In addition to the history lessons and the awe inspiring views available here, one can purchase these fun balsa wood gliders for $1 at the gift shop and throw them off the top of the tower or down the grassy hill.


The woman at the shop said this now commonplace tourist activity began as a fundraiser and also as a way to keep people from throwing other things off of the tower... like bowling balls.   (Apparently, before the renovations and prior to the ground around the tower being cemented, the locals used to do this to see how far the balls would imbed themselves into the earth.)

We had a blast with just our little gliders for a couple of hours.



After a beautiful morning at the tower we crossed the Columbia from Oregon to Washington on the Astoria-Megler Bridge (the longest continuous-truss bridge in North America).  After driving up Hwy 101 we spent the rest of our afternoon at Cape Disappointment State Park.

 



The coast of Washington might just rival that of our home state.


It was an on-again, off-again, overcast, glorious day.




Thursday, November 7, 2013

autumn garland

As in year's past, we've been collecting all the gorgeous colors of Autumn on our occasional nature walks.  We dipped our leaves in our crock pot of bees wax and, this time around, strung them together to display all their glory.


Oma and Opa's mantel was the perfect exhibition ground.



Thursday, October 31, 2013

hallowe'en

"Mommy, why do they call it a tutu?...
                    Why don't they just call it a four?"


(And she hasn't even learned multiplication yet.)


Happy Hallowe'en!

Sunday, October 13, 2013

our old beloved house

For over ten years I have loved this old house.  We've made many changes over time, replacing most of the windows, adding skylights and a new roof, an entire bathroom (including claw foot tub) and the grand front porch.  We've stripped the beautiful moulding, re-finished wooden floors, re-tiled the fireplace and re-painted every white wall that was here the day we moved in.  In return, she's been quite good to us, considering she's over a hundred years old.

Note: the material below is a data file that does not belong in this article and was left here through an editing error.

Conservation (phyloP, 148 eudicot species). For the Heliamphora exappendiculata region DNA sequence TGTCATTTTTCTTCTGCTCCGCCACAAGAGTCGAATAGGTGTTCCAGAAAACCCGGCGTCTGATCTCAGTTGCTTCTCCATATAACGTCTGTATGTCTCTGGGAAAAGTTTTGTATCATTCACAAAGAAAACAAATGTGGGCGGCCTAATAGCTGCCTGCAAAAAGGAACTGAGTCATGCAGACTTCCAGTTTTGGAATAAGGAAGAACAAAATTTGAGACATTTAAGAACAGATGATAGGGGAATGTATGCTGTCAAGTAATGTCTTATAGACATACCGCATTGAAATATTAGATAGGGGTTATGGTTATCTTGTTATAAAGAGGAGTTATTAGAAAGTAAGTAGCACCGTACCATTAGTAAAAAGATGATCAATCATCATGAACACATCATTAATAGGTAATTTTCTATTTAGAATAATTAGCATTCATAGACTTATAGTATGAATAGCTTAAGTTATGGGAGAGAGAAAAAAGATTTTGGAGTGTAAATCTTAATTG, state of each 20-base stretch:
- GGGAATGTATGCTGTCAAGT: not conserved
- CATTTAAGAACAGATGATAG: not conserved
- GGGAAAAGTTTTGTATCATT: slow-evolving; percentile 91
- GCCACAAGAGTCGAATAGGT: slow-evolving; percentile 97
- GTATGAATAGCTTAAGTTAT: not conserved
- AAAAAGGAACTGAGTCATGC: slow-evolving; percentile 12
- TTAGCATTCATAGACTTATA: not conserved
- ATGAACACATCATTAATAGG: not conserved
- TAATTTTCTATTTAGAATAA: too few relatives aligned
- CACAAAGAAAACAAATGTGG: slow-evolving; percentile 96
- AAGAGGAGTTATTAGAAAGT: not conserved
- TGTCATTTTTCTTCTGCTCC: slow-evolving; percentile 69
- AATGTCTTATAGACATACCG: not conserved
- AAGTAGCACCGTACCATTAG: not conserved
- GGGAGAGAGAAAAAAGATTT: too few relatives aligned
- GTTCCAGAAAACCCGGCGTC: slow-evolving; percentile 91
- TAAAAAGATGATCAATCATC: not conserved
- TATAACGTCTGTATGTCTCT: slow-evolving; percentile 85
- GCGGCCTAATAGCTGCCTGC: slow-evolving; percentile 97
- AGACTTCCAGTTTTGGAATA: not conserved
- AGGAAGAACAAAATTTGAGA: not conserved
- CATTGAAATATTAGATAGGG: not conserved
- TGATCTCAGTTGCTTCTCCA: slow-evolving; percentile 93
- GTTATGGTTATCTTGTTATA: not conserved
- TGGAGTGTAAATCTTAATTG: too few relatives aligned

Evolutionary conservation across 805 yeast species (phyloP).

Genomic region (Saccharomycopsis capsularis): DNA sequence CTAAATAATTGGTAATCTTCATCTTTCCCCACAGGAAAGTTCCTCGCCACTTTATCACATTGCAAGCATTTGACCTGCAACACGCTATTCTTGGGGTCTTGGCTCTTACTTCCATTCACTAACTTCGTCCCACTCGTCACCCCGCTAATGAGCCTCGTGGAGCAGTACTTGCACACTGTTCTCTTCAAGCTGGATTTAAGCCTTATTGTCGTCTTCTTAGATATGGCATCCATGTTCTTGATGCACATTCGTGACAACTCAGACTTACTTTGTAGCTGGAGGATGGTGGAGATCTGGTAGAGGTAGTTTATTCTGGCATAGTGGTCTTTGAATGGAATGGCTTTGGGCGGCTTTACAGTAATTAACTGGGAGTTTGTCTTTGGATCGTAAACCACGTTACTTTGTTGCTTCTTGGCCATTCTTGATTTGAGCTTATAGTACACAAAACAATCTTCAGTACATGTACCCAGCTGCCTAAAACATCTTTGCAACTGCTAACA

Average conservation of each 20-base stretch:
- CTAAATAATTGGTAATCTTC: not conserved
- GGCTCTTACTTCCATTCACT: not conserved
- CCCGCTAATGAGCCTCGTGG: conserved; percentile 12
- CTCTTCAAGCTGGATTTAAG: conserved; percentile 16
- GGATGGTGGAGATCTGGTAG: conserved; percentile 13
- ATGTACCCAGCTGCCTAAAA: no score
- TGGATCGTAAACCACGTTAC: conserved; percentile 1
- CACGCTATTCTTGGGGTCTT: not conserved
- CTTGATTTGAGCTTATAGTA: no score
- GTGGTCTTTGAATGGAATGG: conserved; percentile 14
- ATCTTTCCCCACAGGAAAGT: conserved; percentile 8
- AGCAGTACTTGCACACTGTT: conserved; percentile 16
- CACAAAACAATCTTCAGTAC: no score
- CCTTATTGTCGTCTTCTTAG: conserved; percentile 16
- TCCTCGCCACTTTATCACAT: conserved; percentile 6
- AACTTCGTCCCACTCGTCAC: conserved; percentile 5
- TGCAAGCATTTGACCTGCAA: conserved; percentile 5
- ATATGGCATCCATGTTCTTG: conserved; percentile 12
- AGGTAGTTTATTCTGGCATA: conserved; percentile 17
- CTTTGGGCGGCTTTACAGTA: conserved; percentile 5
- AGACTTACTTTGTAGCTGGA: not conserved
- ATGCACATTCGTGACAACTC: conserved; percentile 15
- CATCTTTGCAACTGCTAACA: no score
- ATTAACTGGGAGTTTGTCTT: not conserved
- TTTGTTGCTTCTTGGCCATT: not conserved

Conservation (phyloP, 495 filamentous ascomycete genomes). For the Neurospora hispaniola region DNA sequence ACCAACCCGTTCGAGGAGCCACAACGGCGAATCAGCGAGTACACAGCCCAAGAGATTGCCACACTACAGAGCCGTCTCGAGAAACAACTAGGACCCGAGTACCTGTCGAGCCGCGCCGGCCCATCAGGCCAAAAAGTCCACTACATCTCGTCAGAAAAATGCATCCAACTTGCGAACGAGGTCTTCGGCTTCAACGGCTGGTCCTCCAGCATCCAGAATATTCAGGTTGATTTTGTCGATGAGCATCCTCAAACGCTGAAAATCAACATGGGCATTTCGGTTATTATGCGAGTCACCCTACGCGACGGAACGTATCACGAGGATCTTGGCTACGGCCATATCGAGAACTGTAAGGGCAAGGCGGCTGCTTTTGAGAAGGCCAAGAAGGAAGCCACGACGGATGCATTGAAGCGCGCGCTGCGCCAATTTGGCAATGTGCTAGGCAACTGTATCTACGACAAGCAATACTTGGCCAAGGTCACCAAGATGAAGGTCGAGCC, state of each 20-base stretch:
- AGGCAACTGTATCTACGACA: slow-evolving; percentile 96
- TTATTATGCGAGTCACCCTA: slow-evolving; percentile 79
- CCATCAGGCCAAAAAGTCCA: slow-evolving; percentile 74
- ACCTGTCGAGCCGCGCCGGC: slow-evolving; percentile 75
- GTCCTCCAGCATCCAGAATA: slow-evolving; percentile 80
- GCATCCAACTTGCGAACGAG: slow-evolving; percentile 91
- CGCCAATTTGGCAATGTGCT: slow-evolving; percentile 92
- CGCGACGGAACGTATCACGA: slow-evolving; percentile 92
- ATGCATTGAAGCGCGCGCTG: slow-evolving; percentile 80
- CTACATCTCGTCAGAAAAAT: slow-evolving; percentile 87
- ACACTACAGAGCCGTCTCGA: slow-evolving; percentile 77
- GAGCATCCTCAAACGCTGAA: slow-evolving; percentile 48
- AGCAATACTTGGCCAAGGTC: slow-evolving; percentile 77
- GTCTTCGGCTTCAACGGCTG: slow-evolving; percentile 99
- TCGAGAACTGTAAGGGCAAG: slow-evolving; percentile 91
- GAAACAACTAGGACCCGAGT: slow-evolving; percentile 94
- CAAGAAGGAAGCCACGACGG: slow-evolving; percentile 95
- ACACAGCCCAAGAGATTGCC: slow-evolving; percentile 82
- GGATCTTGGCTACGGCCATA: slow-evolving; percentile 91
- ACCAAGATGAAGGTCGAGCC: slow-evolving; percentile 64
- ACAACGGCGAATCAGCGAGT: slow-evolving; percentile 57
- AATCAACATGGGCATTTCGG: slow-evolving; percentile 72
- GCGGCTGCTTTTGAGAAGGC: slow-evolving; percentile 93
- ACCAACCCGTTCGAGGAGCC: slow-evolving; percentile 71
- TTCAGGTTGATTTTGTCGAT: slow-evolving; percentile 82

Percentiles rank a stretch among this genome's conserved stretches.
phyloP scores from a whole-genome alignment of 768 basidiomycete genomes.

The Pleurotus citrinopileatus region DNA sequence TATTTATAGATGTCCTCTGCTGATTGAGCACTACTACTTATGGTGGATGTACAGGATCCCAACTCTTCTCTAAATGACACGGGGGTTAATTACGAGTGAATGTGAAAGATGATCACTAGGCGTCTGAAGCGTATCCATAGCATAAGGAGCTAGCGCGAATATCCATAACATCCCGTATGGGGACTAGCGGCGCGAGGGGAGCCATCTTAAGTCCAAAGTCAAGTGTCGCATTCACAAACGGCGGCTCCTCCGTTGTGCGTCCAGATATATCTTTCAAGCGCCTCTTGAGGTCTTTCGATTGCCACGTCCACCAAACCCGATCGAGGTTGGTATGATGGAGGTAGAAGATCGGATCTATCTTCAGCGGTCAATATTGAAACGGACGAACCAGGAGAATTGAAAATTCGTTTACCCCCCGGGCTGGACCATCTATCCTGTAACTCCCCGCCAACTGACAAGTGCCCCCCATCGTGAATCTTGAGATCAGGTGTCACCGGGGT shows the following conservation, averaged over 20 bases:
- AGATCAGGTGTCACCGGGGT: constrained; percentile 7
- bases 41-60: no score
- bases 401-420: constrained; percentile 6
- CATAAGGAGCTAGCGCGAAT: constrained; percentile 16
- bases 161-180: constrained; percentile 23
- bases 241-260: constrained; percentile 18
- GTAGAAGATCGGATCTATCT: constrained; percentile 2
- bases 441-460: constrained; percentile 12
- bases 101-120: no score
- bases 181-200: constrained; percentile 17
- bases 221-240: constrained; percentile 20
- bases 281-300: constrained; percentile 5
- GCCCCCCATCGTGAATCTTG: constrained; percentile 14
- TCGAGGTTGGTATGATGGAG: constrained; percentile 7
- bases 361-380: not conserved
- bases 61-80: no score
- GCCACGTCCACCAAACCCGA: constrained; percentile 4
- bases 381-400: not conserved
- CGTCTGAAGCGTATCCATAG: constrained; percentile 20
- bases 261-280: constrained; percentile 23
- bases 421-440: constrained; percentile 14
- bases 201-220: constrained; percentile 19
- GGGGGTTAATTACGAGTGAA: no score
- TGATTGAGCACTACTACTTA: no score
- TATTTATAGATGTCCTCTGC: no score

We had talked about selling her for years.  She's too big for us really.  We're a family of three with one renter in the basement.  We'd like less house and more yard; more room for Naiya to play and RUN.  We'd like to be in a more neighborhood-y neighborhood.  A quiet street maybe or, in our wilder dreams, on a tiny farm.  So, we decided to take the plunge.  We put her up for sale.  
She was snatched up in three days.
At the moment, we're not sure where we'll end up.  And so the adventure begins...
Farewell, old house.  We're going to miss you...



Our basement apartment has helped us to afford our mortgage over the past decade and held close some dear friends.



Our back yard went through a number of incarnations over the years.  It began as a rectangle of cement, weeds and chain link fence.  Bits at a time we added raised beds, a play house, espaliar apple and pear trees, blueberry bushes, a pond (that came and went) and for three years hosted a small flock of hens.  In the end, it was a delightful lush getaway with a crazy volunteer squash taking over a big chunk of lawn and all of a small raised bed...

 Bye, bye garden.  So long dear house.  May you last one hundred more...